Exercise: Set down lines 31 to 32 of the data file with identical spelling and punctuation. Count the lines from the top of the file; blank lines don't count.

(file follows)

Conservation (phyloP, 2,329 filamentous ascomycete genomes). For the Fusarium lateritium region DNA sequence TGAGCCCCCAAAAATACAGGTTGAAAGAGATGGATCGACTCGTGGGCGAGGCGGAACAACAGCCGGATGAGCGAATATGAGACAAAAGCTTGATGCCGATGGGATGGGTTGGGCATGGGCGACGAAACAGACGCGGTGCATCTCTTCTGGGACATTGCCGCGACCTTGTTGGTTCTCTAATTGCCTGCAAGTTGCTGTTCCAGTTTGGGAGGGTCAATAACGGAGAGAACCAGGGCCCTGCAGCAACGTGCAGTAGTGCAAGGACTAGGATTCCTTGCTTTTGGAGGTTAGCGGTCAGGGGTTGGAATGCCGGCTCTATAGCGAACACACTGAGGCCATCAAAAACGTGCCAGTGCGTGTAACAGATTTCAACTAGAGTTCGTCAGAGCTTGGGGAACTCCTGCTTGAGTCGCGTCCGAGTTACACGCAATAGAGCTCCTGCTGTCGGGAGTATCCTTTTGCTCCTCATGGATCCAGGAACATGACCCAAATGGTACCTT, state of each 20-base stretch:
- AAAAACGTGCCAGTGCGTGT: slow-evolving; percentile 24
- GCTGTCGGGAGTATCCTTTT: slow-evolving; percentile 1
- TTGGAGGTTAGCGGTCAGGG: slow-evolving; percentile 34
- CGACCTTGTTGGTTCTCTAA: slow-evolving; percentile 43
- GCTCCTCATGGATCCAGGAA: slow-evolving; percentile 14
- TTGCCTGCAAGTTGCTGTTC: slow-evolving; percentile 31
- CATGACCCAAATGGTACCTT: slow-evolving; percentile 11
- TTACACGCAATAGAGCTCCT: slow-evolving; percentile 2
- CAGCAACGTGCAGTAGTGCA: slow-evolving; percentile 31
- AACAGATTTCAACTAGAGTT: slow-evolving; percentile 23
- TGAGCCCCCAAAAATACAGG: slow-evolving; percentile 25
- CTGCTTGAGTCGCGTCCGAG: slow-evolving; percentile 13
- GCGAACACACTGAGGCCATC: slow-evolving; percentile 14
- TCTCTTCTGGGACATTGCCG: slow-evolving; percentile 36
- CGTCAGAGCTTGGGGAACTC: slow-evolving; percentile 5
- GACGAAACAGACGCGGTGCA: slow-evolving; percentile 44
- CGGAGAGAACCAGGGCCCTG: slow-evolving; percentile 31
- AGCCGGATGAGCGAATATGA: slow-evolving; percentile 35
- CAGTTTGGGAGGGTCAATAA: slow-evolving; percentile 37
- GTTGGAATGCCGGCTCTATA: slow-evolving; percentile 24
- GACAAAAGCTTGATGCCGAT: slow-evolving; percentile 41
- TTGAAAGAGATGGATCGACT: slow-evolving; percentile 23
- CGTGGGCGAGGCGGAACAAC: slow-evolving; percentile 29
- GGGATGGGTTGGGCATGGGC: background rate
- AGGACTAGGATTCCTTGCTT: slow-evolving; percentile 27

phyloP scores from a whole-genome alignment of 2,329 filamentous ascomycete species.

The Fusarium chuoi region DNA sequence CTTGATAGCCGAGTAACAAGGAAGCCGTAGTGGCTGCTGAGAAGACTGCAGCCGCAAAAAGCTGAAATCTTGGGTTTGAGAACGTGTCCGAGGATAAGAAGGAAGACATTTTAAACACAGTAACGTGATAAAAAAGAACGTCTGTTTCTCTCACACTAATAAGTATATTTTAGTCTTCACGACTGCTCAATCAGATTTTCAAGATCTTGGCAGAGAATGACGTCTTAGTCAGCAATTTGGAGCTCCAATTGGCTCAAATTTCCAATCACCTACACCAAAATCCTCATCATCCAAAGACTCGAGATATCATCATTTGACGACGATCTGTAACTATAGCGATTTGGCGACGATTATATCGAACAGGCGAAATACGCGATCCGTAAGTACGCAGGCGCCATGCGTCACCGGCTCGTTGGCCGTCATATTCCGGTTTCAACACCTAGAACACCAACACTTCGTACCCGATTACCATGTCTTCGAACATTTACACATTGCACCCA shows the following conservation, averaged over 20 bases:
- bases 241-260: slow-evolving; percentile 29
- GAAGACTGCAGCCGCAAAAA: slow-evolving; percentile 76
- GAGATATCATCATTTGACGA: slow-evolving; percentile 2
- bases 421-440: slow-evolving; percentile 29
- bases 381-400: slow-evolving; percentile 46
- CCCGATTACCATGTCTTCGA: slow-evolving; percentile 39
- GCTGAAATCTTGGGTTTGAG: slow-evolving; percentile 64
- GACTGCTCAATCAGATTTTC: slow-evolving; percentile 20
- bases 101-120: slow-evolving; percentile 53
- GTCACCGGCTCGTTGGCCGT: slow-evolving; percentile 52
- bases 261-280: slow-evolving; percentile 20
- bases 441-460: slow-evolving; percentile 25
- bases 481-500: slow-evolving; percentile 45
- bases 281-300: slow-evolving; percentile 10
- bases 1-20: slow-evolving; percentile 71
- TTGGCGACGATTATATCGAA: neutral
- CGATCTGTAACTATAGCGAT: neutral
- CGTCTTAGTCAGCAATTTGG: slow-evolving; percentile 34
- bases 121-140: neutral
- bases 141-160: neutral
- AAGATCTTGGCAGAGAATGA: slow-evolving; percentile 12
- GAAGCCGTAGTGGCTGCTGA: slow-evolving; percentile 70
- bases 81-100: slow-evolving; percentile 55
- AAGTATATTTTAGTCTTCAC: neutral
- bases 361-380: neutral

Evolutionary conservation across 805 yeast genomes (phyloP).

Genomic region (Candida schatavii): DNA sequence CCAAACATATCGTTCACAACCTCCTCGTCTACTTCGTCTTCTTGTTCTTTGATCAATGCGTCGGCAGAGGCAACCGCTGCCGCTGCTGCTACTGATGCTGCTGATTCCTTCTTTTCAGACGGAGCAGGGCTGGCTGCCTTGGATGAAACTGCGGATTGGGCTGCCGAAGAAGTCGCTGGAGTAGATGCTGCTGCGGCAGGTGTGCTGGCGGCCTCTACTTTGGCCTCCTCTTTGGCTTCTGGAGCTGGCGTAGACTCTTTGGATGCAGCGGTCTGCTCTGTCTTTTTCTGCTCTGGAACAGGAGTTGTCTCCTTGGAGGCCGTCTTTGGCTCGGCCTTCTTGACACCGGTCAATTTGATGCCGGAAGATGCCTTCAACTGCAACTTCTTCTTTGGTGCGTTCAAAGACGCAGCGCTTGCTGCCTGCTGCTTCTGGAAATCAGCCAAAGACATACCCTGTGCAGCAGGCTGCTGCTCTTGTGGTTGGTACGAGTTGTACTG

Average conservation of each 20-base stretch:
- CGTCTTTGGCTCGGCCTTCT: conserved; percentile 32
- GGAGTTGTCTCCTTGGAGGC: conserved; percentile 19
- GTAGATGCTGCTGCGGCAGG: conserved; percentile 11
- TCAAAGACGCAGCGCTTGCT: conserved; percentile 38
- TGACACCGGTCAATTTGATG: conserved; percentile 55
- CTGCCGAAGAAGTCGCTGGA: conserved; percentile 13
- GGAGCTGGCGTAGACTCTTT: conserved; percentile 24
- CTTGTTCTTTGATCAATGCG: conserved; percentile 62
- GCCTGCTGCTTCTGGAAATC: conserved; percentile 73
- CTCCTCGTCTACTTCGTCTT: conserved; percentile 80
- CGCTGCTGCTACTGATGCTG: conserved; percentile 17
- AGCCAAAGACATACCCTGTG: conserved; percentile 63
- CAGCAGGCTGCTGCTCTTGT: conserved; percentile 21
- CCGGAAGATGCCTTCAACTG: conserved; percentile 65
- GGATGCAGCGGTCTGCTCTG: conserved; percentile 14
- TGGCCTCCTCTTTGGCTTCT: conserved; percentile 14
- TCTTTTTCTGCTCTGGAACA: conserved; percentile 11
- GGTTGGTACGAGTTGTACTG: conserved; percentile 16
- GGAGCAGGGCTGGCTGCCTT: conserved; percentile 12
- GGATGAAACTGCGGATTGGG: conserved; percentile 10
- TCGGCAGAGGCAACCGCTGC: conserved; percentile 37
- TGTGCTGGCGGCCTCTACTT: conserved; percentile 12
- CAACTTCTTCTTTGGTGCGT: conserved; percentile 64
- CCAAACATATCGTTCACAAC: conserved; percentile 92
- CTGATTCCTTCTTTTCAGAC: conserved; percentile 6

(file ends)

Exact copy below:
- GAGATATCATCATTTGACGA: slow-evolving; percentile 2
- bases 421-440: slow-evolving; percentile 29